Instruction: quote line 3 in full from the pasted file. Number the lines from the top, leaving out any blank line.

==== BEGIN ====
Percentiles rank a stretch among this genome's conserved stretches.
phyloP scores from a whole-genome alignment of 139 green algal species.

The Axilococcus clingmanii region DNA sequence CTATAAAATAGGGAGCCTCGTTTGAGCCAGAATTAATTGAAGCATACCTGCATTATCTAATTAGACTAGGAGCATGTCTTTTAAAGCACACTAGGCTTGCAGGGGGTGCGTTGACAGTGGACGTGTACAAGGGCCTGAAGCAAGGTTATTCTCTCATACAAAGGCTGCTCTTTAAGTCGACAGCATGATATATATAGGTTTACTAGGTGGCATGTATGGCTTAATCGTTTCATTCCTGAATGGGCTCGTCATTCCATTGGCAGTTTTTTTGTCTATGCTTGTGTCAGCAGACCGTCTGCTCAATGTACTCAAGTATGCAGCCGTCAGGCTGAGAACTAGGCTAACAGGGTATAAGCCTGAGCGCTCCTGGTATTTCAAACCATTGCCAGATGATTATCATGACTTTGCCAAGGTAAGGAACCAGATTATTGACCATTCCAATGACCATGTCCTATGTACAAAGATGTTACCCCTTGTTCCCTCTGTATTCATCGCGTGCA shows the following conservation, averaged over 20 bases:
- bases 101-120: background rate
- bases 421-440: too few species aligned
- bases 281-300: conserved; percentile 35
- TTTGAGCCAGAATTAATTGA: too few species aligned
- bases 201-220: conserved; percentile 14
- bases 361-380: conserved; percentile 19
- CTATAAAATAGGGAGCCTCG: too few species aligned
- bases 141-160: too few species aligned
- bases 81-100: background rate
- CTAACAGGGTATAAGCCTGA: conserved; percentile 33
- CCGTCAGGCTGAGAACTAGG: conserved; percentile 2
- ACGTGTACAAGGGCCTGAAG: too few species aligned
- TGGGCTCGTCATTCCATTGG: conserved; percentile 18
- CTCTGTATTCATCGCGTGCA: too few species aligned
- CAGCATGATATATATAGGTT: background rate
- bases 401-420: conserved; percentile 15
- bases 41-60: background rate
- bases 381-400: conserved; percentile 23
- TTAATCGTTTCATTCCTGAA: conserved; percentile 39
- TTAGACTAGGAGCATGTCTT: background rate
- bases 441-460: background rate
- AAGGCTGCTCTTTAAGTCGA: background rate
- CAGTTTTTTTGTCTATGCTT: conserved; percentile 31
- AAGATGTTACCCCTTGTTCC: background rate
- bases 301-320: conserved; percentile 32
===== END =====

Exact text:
The Axilococcus clingmanii region DNA sequence CTATAAAATAGGGAGCCTCGTTTGAGCCAGAATTAATTGAAGCATACCTGCATTATCTAATTAGACTAGGAGCATGTCTTTTAAAGCACACTAGGCTTGCAGGGGGTGCGTTGACAGTGGACGTGTACAAGGGCCTGAAGCAAGGTTATTCTCTCATACAAAGGCTGCTCTTTAAGTCGACAGCATGATATATATAGGTTTACTAGGTGGCATGTATGGCTTAATCGTTTCATTCCTGAATGGGCTCGTCATTCCATTGGCAGTTTTTTTGTCTATGCTTGTGTCAGCAGACCGTCTGCTCAATGTACTCAAGTATGCAGCCGTCAGGCTGAGAACTAGGCTAACAGGGTATAAGCCTGAGCGCTCCTGGTATTTCAAACCATTGCCAGATGATTATCATGACTTTGCCAAGGTAAGGAACCAGATTATTGACCATTCCAATGACCATGTCCTATGTACAAAGATGTTACCCCTTGTTCCCTCTGTATTCATCGCGTGCA shows the following conservation, averaged over 20 bases: